>>>what they call it. Am I missing something?
>>
>>What they really call it.
>>
>>
>>La sud de la France.
>
> DuH!
> Le sud de La France
> --
>
> Martin
>
 
Old Jan 2nd 2007, 8:09 am
  #26  
Runge
Guest
 
Posts: n/a
Default Re: Best language to focus on for Switzerland trip in 2009

Cretin

"Martin" <[email protected]> a écrit dans le message de news:
[email protected]...
> On Tue, 02 Jan 2007 16:41:07 +0100, Magda <[email protected]> wrote:
>
>>On Tue, 02 Jan 2007 16:15:41 +0100, in rec.travel.europe, Martin
>><[email protected]> arranged
>>some electrons, so they looked like this:
>>
>> ... On Tue, 02 Jan 2007 16:12:15 +0100, Martin <[email protected]> wrote:
>> ...
>> ... >On 2 Jan 2007 07:04:51 -0800, "Steve G" <[email protected]>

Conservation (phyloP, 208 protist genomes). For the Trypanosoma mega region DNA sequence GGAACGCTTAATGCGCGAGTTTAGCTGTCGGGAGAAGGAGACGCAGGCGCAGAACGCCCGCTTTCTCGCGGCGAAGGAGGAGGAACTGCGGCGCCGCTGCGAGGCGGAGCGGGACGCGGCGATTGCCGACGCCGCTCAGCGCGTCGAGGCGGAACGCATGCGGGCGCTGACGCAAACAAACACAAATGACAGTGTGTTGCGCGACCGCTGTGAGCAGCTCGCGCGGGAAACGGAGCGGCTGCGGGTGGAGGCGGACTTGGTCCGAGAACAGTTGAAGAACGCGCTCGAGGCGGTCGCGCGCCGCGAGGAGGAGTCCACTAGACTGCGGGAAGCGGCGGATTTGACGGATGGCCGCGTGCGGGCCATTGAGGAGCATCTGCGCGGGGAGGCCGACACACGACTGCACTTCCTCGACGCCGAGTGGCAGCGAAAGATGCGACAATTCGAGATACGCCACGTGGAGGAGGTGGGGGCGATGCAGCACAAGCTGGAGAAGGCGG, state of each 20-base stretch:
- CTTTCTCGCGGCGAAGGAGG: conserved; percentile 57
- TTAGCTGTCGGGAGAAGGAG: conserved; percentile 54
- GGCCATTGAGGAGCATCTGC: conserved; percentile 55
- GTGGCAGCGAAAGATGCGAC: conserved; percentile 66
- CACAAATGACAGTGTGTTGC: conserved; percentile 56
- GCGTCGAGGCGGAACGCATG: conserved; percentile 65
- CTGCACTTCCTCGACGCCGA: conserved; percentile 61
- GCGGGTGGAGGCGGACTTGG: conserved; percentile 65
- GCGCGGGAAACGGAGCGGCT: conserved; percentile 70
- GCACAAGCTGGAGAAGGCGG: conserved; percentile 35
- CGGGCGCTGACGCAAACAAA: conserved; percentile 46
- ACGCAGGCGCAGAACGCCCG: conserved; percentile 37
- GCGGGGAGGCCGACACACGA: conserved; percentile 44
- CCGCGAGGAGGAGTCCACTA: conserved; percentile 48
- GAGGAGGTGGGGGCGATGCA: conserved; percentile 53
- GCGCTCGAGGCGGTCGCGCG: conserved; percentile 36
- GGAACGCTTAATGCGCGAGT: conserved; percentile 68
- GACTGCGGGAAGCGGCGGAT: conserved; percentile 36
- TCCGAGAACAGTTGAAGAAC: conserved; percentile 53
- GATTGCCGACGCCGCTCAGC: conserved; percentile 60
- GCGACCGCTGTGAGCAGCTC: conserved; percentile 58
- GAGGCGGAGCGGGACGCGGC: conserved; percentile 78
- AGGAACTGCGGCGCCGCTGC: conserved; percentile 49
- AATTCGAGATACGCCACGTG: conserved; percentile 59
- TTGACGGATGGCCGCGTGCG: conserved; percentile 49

>> wrote:
>> ... >
>> ... >>>>An "intermediate" would not say "La France Sud".
>> ... >>
>> ... >>Why not? I have friends who are native French who are from there
>> and
>> ... >>that's
>> ... >>what they call it. Am I missing something?
>> ... >
>> ... >What they really call it.
>> ... >
>> ... >
>> ... >La sud de la France.
>> ...
>> ... DuH!
>> ... Le sud de La France
>>
>>Tu commences bien l'année...
>
> It was a typo, 'onest. :-)
> --
>
> Martin
>
 
Old Jan 2nd 2007, 8:09 am
  #27  
Runge
Guest
 
Posts: n/a
Default Re: Best language to focus on for Switzerland trip in 2009

Lol
Unreadable

"EvelynVogtGamble(Divamanque)" <[email protected]> a écrit dans le
message de news: [email protected]...
>
>
> Wierd Travelers wrote:
>> The main language you will use is English, you can go almost anywhere
>> in Switzerland and english will be used in advertisements and by the
>> people; in larger cities and tourist places more then the smaller off
>> the map places.
>
> I think your screen name says it all! (Although you even manage to
> misspell "weird".) Yes, one CAN "get by" with only English in most of